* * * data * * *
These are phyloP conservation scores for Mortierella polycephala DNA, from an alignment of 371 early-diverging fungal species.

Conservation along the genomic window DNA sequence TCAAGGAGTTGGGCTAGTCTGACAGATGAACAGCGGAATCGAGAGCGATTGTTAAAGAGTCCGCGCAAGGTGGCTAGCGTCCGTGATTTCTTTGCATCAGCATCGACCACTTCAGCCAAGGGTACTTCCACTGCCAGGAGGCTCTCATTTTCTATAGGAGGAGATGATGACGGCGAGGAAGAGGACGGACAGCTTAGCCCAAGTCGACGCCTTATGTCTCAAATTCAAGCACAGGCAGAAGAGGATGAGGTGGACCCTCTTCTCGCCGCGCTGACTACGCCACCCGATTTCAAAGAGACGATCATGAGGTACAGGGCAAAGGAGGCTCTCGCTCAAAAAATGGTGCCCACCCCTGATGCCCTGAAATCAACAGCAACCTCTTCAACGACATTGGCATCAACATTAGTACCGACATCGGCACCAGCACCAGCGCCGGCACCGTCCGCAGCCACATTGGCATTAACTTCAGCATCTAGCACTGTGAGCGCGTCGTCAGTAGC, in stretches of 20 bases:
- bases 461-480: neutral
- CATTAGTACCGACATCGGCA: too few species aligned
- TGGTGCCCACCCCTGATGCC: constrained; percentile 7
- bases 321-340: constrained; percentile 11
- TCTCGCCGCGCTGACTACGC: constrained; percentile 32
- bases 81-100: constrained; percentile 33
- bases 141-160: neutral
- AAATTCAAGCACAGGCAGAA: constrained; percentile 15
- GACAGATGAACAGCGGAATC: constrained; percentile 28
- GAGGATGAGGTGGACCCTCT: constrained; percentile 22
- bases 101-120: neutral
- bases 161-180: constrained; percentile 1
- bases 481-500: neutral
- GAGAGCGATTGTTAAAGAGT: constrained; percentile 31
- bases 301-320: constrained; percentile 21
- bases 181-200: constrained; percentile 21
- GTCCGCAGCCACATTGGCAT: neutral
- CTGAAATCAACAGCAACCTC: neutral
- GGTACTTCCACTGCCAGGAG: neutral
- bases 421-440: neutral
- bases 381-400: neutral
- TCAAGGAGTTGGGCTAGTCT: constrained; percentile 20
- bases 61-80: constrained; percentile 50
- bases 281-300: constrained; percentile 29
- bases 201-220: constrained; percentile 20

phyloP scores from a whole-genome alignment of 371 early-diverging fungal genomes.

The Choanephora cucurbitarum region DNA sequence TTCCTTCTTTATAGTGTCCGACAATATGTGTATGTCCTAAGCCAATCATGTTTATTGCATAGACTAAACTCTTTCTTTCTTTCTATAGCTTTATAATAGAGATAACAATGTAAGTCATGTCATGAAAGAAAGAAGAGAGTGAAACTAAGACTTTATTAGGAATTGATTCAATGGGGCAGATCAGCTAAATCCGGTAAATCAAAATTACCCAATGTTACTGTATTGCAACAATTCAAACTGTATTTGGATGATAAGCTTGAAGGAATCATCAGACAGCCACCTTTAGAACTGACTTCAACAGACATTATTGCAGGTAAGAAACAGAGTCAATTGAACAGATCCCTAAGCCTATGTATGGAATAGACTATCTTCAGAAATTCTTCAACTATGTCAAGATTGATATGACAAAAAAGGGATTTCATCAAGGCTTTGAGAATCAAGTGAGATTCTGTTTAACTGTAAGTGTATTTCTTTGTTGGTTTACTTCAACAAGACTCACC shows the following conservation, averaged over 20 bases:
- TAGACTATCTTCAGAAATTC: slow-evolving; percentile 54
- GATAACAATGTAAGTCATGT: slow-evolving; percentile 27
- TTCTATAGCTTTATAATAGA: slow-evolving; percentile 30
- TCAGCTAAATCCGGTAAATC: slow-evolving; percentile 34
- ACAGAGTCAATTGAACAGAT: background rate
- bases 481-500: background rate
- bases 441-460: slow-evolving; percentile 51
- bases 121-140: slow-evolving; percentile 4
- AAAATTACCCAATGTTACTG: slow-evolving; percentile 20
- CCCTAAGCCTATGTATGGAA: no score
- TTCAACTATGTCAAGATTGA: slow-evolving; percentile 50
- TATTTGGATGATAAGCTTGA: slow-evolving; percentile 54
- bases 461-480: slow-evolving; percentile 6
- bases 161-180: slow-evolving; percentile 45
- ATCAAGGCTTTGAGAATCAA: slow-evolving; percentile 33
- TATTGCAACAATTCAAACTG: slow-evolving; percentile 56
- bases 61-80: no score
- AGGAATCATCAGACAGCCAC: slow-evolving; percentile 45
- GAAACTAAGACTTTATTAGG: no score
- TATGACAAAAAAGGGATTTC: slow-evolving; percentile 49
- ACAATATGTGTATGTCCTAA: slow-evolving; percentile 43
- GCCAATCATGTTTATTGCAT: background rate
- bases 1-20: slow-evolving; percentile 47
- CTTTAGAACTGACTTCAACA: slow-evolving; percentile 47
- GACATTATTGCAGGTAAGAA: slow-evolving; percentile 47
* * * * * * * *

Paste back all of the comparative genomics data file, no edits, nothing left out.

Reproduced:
These are phyloP conservation scores for Mortierella polycephala DNA, from an alignment of 371 early-diverging fungal species.

Conservation along the genomic window DNA sequence TCAAGGAGTTGGGCTAGTCTGACAGATGAACAGCGGAATCGAGAGCGATTGTTAAAGAGTCCGCGCAAGGTGGCTAGCGTCCGTGATTTCTTTGCATCAGCATCGACCACTTCAGCCAAGGGTACTTCCACTGCCAGGAGGCTCTCATTTTCTATAGGAGGAGATGATGACGGCGAGGAAGAGGACGGACAGCTTAGCCCAAGTCGACGCCTTATGTCTCAAATTCAAGCACAGGCAGAAGAGGATGAGGTGGACCCTCTTCTCGCCGCGCTGACTACGCCACCCGATTTCAAAGAGACGATCATGAGGTACAGGGCAAAGGAGGCTCTCGCTCAAAAAATGGTGCCCACCCCTGATGCCCTGAAATCAACAGCAACCTCTTCAACGACATTGGCATCAACATTAGTACCGACATCGGCACCAGCACCAGCGCCGGCACCGTCCGCAGCCACATTGGCATTAACTTCAGCATCTAGCACTGTGAGCGCGTCGTCAGTAGC, in stretches of 20 bases:
- bases 461-480: neutral
- CATTAGTACCGACATCGGCA: too few species aligned
- TGGTGCCCACCCCTGATGCC: constrained; percentile 7
- bases 321-340: constrained; percentile 11
- TCTCGCCGCGCTGACTACGC: constrained; percentile 32
- bases 81-100: constrained; percentile 33
- bases 141-160: neutral
- AAATTCAAGCACAGGCAGAA: constrained; percentile 15
- GACAGATGAACAGCGGAATC: constrained; percentile 28
- GAGGATGAGGTGGACCCTCT: constrained; percentile 22
- bases 101-120: neutral
- bases 161-180: constrained; percentile 1
- bases 481-500: neutral
- GAGAGCGATTGTTAAAGAGT: constrained; percentile 31
- bases 301-320: constrained; percentile 21
- bases 181-200: constrained; percentile 21
- GTCCGCAGCCACATTGGCAT: neutral
- CTGAAATCAACAGCAACCTC: neutral
- GGTACTTCCACTGCCAGGAG: neutral
- bases 421-440: neutral
- bases 381-400: neutral
- TCAAGGAGTTGGGCTAGTCT: constrained; percentile 20
- bases 61-80: constrained; percentile 50
- bases 281-300: constrained; percentile 29
- bases 201-220: constrained; percentile 20

phyloP scores from a whole-genome alignment of 371 early-diverging fungal genomes.

The Choanephora cucurbitarum region DNA sequence TTCCTTCTTTATAGTGTCCGACAATATGTGTATGTCCTAAGCCAATCATGTTTATTGCATAGACTAAACTCTTTCTTTCTTTCTATAGCTTTATAATAGAGATAACAATGTAAGTCATGTCATGAAAGAAAGAAGAGAGTGAAACTAAGACTTTATTAGGAATTGATTCAATGGGGCAGATCAGCTAAATCCGGTAAATCAAAATTACCCAATGTTACTGTATTGCAACAATTCAAACTGTATTTGGATGATAAGCTTGAAGGAATCATCAGACAGCCACCTTTAGAACTGACTTCAACAGACATTATTGCAGGTAAGAAACAGAGTCAATTGAACAGATCCCTAAGCCTATGTATGGAATAGACTATCTTCAGAAATTCTTCAACTATGTCAAGATTGATATGACAAAAAAGGGATTTCATCAAGGCTTTGAGAATCAAGTGAGATTCTGTTTAACTGTAAGTGTATTTCTTTGTTGGTTTACTTCAACAAGACTCACC shows the following conservation, averaged over 20 bases:
- TAGACTATCTTCAGAAATTC: slow-evolving; percentile 54
- GATAACAATGTAAGTCATGT: slow-evolving; percentile 27
- TTCTATAGCTTTATAATAGA: slow-evolving; percentile 30
- TCAGCTAAATCCGGTAAATC: slow-evolving; percentile 34
- ACAGAGTCAATTGAACAGAT: background rate
- bases 481-500: background rate
- bases 441-460: slow-evolving; percentile 51
- bases 121-140: slow-evolving; percentile 4
- AAAATTACCCAATGTTACTG: slow-evolving; percentile 20
- CCCTAAGCCTATGTATGGAA: no score
- TTCAACTATGTCAAGATTGA: slow-evolving; percentile 50
- TATTTGGATGATAAGCTTGA: slow-evolving; percentile 54
- bases 461-480: slow-evolving; percentile 6
- bases 161-180: slow-evolving; percentile 45
- ATCAAGGCTTTGAGAATCAA: slow-evolving; percentile 33
- TATTGCAACAATTCAAACTG: slow-evolving; percentile 56
- bases 61-80: no score
- AGGAATCATCAGACAGCCAC: slow-evolving; percentile 45
- GAAACTAAGACTTTATTAGG: no score
- TATGACAAAAAAGGGATTTC: slow-evolving; percentile 49
- ACAATATGTGTATGTCCTAA: slow-evolving; percentile 43
- GCCAATCATGTTTATTGCAT: background rate
- bases 1-20: slow-evolving; percentile 47
- CTTTAGAACTGACTTCAACA: slow-evolving; percentile 47
- GACATTATTGCAGGTAAGAA: slow-evolving; percentile 47